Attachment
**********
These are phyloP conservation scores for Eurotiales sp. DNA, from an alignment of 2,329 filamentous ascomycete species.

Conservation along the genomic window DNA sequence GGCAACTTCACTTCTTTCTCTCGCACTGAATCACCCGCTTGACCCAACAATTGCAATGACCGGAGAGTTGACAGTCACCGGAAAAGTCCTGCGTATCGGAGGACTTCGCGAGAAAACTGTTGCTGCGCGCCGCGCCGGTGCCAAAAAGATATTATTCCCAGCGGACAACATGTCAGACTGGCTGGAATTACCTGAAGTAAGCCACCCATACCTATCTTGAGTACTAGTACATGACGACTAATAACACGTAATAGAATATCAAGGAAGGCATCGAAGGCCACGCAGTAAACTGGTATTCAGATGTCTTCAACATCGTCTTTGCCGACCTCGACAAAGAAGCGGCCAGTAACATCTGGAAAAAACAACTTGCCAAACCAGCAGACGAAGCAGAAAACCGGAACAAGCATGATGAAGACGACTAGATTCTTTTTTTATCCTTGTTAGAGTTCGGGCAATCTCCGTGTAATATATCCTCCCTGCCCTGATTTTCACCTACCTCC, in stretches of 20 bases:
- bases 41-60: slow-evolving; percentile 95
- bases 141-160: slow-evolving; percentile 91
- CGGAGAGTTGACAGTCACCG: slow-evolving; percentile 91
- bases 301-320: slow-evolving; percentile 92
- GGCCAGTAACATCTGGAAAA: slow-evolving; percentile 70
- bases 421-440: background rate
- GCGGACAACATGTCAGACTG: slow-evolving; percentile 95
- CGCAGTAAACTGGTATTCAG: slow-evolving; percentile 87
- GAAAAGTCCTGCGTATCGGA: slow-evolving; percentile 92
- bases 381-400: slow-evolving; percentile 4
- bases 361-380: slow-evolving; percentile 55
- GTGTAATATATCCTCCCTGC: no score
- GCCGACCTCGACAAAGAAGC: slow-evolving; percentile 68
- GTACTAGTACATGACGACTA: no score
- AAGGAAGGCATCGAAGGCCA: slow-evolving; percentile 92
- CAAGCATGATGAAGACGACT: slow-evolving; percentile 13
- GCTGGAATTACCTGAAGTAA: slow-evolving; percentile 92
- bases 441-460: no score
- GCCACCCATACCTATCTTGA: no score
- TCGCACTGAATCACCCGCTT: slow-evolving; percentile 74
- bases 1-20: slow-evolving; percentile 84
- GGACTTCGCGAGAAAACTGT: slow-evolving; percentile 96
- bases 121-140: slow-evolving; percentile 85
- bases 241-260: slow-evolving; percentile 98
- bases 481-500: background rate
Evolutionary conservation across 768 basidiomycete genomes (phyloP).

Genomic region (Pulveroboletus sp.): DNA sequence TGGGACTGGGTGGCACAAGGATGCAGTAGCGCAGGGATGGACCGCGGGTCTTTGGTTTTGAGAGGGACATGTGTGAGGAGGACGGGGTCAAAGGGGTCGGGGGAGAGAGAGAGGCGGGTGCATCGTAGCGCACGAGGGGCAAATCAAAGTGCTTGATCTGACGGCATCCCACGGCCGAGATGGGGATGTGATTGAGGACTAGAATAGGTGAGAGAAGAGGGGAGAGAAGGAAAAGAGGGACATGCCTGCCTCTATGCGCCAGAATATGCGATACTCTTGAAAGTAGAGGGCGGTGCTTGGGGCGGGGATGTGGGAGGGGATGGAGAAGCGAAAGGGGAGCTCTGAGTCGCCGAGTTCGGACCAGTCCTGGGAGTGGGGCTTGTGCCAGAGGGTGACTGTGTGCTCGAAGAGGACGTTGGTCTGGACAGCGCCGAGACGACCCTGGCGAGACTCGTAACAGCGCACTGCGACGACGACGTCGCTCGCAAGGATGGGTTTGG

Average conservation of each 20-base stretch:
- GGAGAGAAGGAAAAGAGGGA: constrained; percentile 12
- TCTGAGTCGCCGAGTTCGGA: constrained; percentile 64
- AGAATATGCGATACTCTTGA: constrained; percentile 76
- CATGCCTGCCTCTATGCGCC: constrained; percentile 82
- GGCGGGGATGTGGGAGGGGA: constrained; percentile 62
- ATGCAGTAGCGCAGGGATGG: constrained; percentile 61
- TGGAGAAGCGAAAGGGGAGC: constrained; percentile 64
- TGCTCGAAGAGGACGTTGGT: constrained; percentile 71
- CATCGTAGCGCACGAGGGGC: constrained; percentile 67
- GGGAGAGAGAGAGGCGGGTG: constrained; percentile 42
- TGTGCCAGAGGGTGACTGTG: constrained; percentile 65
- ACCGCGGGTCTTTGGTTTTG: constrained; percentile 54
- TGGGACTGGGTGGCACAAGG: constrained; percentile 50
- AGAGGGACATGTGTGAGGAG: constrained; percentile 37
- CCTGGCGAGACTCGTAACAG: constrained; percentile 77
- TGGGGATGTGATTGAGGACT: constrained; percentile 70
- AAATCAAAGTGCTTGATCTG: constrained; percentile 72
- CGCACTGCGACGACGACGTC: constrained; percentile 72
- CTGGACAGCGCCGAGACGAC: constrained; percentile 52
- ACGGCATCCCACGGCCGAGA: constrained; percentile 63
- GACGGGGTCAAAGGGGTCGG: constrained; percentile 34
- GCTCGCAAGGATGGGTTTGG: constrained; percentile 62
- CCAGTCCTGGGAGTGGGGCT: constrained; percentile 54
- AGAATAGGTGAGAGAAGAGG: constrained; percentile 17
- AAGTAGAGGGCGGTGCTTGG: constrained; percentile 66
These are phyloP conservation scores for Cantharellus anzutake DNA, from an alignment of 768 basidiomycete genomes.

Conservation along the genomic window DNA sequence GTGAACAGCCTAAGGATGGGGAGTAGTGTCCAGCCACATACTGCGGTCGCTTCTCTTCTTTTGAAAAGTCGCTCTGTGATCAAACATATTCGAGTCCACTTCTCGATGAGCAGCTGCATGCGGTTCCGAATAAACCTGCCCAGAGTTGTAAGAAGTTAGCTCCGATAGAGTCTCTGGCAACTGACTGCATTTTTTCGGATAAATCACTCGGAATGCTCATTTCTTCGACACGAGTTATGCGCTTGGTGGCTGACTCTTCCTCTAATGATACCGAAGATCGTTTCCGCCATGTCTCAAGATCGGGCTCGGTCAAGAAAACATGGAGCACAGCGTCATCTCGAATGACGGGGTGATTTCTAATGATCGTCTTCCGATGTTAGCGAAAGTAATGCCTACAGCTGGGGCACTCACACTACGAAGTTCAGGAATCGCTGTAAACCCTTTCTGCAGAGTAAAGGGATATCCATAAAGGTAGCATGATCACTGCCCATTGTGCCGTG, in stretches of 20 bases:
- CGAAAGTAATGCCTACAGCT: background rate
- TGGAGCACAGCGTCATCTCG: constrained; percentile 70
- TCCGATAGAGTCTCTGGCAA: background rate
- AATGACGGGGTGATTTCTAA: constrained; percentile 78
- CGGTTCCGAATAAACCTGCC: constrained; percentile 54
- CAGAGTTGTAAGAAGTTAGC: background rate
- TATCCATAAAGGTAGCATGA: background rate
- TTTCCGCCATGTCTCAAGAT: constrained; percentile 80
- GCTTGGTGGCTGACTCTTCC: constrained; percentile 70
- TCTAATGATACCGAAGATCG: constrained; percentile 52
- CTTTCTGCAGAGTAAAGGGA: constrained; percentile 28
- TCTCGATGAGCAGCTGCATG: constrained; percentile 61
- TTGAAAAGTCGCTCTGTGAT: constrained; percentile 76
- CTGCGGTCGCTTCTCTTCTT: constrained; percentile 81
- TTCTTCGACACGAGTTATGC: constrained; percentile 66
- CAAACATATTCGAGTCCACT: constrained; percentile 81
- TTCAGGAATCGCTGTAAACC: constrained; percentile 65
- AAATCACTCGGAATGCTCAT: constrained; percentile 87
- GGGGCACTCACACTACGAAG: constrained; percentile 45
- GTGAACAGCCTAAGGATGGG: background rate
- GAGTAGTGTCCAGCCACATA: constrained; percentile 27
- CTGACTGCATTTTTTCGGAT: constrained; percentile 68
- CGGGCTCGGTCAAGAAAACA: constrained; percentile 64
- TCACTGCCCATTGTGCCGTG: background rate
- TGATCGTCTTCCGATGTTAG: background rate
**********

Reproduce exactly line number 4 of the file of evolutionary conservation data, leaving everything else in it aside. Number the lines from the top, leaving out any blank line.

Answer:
- bases 141-160: slow-evolving; percentile 91